Legislation to prevent social media from sanctioning hateful content.

Chris Sevier
Chris Sevier has apparently moved on from trying to marry his laptop to controlling social media.
image via Bangor Daily News

American Family Association, an anti-LGBTQ hate group, has brought to my attention a new activity by Chris Sevier. Mark Christopher Sevier, you will recall, was permanently barred from practicing law in Tennessee:

I have my own mental health challenges. I try very hard not to impose my craziness on others. I do not always succeed but I make a conscious effort not to be a robust pain in the ass. But I digress.

Mr. Sevier has model legislation that he is trying to get passed in some 20 states. The new project is called Stop Social Media Censorship.

My guess is that John, Jr. is John L. Gunter, Jr.. Clean Services Foundation is not a foundation. Area code 801 is for Salt Lake City where Tel-Electronics is headquartered.

A bill has been introduced in Alabama which is probably the same as promoted in other states:

Relating to indecent deceptive trade practices providing a short
title; legislative findings; purpose; defining terms; providing
that the owner or operator of a social media website is subject
to a private right of action by a social media website user in
this state under certain conditions; providing damages;
authorizing the award of reasonable attorney fees and costs;
prohibiting a social media website from using hate speech as a
defense; authorizing the Attorney General to bring an action on
behalf of a social media website user; establishing a cause of
action under deceptive trade practices; providing exceptions for
the deletion or censure of certain types of speech; providing an
effective date.

That seeks to allow all manner of hate speech. The Klan can tweet out racist and anti-Semitic garbage with impunity and Twitter can do nothing about an aberant user.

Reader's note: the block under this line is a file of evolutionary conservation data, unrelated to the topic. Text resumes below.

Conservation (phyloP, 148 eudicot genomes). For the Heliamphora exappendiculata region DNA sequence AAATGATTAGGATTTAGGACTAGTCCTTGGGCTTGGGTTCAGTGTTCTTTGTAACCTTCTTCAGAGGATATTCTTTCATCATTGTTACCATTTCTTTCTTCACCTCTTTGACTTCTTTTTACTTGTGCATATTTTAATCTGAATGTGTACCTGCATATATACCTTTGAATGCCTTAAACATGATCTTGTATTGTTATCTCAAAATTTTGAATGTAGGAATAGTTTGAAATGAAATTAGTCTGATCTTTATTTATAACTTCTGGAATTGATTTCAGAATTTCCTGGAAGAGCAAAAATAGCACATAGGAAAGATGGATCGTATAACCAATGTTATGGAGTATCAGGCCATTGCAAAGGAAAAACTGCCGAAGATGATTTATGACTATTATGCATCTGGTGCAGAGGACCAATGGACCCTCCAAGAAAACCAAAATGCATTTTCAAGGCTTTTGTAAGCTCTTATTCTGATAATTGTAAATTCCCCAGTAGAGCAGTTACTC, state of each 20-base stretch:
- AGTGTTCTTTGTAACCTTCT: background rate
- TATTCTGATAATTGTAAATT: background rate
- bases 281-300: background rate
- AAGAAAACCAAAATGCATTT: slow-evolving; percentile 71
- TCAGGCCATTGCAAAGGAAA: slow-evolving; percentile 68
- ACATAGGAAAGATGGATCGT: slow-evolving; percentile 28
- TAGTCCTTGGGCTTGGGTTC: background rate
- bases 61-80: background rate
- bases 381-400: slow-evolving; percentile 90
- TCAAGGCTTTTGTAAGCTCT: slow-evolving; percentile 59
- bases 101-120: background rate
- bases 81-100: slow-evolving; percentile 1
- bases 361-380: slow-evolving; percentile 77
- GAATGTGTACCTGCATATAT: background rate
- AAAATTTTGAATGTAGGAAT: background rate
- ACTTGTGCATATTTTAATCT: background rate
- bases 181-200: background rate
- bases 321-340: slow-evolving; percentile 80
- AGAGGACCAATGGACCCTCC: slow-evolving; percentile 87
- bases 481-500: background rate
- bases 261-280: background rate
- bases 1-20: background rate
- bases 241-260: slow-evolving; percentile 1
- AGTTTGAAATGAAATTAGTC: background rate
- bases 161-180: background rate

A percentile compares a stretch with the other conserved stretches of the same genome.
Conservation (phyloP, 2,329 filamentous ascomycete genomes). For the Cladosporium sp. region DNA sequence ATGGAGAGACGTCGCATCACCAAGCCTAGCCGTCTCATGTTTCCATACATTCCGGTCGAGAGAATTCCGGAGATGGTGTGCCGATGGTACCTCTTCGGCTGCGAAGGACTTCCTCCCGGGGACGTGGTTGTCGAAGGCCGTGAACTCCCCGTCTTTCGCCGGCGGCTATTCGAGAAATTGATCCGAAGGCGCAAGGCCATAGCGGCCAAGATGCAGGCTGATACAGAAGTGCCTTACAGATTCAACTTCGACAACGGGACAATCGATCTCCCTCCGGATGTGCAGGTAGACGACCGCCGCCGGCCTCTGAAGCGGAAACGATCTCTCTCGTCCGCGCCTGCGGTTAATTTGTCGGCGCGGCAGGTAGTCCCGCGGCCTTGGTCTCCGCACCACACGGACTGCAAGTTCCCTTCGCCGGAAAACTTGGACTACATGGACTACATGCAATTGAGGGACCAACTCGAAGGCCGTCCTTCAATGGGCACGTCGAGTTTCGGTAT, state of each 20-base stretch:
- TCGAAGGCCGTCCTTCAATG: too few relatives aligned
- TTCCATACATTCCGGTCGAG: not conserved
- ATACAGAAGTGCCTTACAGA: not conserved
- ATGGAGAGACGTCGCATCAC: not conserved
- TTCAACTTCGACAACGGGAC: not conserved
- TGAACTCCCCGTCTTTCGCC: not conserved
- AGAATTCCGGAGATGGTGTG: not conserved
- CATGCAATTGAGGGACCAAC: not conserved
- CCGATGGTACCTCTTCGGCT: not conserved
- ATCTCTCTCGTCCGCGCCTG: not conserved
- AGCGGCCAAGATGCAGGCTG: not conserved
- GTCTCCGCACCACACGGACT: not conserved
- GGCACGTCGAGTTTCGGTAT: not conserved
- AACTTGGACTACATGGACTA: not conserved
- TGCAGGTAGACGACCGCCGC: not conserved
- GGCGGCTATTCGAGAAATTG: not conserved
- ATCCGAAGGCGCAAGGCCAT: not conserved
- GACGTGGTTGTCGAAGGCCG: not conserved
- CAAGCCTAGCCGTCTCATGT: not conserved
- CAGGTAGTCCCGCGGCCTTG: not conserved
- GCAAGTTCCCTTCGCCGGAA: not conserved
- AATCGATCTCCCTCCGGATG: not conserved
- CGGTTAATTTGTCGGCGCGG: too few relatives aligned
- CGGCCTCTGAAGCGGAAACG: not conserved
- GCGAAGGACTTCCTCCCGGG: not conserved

In point of fact, people can already sue social media companies. The common practice in litigation is to sue in federal court when there is geographic diversity. In the case that I linked to, against Vimeo, the plaintiff was a resident of California but was required to sue Vimeo in New York where the company is headquartered. Vimeo won that case by the way.

This legislation is designed to move federal litigation into state courts.

Judgments in a state court are presumed to have full faith and credit and be enforceable in another state providing that the public policy of the foreign state is not undermined and that the originating court followed constitutional procedures. Yet I am assuming that Twitter, for example, has a battalion of lawyers who would frustrate the process.

More importantly, what about the rights of the social media platform? Can I, in Florida, sue the Daily Stormer in Florida state court because they would not permit my Jewish views to be published? My guess is that, should any of these bills actually become law and should anyone successfully sue, say, Google then Google will appeal in federal court.

Generally speaking you cannot appeal a state court decision in federal court unless there is a federal issue. In this case there is geographic diversity. Even then, federal courts are bound to enforce state laws. Nevertheless, a plaintiff in such a suit is going to bear considerable expense to thwart a highly determined adversary with unlimited resources.

According to American Family Association:

Nearly 20 states are working to allow anyone who has been kicked off a social media site because of his or her political or religious views to sue the social media company.

All Klansman claim that they hold conservative Christian views. Neo-Nazis have political views.

Related content:

By David Cary Hart

Retired CEO. Formerly a W.E. Deming-trained quality-management consultant. Now just a cranky Jewish queer. Gay cis. He/Him/His.